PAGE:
Hacker Architects is renovating the Fariborz Maseeh Hall at Portland State University

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Anyone who has followed us for a long time knows that we have a weakness for interfering with existing structures, especially when it comes to brutalist buildings, as in the case of the Fariborz Maseeh Hall at Portland State University in Oregon. The engagement of hacker Architects’ office reinterprets the pragmatic and inward-facing five-storey structure, a building in harmony with the past, but in complete contrast to the open and flexible spaces required today. The decision to preserve and adapt the architecture – originally completed in two phases, 1961 and 1969 – rather than demolishing and rebuilding it severely limited the environmental impact of the work. Thanks to this approach, the architects were able to preserve the building’s carbon and significantly reduce the carbon emissions that are harmful to our planet.
In order to complete the project, the architects pursued three key strategies: first, to refocus the design on the user, ie students, faculty members, community members and other users of the building; second, prioritizing the modernization of the life cycle and life safety of the building as a whole; and third, working with owners, contractors, consultants and subcontractors in a collaborative decision-making process that takes into account the needs of all Portland State University students.
The two parts of the original building retain their different external aspects, although they are actually linked by a common floor plan. The external facades, on the other hand, have been upgraded with new curtain wall systems. A solution that improves the dialogue between internal and external elements and at the same time improves the energy efficiency of the building.
The interventions of the hacking studio have also reinterpreted the overall layout and thus the use of the structure, which functions as a student center with classrooms, student unions and faculty offices. An important aspect of the project was the review of the room distribution, in particular to encourage greater interaction between all users and, above all, to be able to create a new central light shaft. This design approach led to the removal of 1850 square meters. However, the usable area was only reduced by 278 square meters. This was possible thanks to one improved program distribution on the ground floor. In this way, visual and physical connections were created between the adjoining plaza and the park’s recreational spaces, expanding the possibilities for more student activities outside of the classroom. By opening up previously closed corridors and connections, users can now enjoy the visual continuity between the east and west edges of the building, while the new floor plan also takes the needs of people with disabilities into account.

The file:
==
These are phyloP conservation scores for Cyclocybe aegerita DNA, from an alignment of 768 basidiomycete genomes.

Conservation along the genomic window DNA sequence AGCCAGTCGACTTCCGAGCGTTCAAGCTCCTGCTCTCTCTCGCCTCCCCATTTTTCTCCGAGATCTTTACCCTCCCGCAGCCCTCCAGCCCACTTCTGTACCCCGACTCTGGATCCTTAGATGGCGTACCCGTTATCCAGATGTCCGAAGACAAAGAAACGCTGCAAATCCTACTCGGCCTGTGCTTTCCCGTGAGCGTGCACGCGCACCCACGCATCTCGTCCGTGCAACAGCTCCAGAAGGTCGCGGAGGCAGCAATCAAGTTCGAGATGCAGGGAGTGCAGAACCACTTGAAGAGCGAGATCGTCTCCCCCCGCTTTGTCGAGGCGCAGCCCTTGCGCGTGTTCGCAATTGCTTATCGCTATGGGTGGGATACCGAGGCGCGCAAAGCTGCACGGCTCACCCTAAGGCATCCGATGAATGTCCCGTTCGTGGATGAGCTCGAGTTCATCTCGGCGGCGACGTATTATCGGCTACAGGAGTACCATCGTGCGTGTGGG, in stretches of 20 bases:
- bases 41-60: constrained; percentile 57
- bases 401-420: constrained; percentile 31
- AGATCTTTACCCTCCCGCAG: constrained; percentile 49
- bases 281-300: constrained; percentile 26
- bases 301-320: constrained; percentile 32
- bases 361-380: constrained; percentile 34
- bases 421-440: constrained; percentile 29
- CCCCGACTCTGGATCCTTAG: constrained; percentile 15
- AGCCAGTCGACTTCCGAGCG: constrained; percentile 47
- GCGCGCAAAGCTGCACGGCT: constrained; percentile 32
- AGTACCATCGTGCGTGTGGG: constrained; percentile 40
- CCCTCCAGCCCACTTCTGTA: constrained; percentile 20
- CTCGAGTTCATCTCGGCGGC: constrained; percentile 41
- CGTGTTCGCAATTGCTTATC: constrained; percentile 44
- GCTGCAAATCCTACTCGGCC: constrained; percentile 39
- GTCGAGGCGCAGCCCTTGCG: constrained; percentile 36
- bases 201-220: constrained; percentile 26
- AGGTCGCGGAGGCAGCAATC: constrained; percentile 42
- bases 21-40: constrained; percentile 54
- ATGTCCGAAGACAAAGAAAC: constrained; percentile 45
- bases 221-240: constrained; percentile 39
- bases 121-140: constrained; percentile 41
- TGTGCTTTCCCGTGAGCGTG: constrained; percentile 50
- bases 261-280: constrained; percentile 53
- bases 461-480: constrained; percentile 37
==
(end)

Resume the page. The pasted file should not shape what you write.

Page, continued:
In terms of efficiency, the combination of replacing all windows with high-performance models and increasing natural light reduced the building’s energy needs by an impressive 25% compared to the base model of buildings of similar size and use.
The Fariborz Maseeh Hall building, which was salvaged by the Hacker architecture firm, shows that a historic building can have a second chance and offers users an appealing, open and human experience. All of this while at the same time limiting CO2 emissions by maintaining the existing structure. In short, with the right amount of creativity and an informed customer, it is actually possible to really make a difference in terms of sustainability.

Christiane Bürklein

Architecture and interior: Hacker Architects
Contractor: Fortis
Landscape: Mayer / REED
Civil engineer: KPFF
Civil engineer: ABHT
Mechanical and sanitary engineer: PAE
Electrical engineer: Reyes Engineering
Geotechnician: GRI
Lighting: Biella Lichtdesign
Acoustic engineer: Stantec
Building envelope facade: RDH Building Science
Historical / SHPO: Architectural Resources Group
Sustainability: Lensa Consulting
Location: Portland, Oregon, USA
Year: 2020
Photography: Pete Eckert


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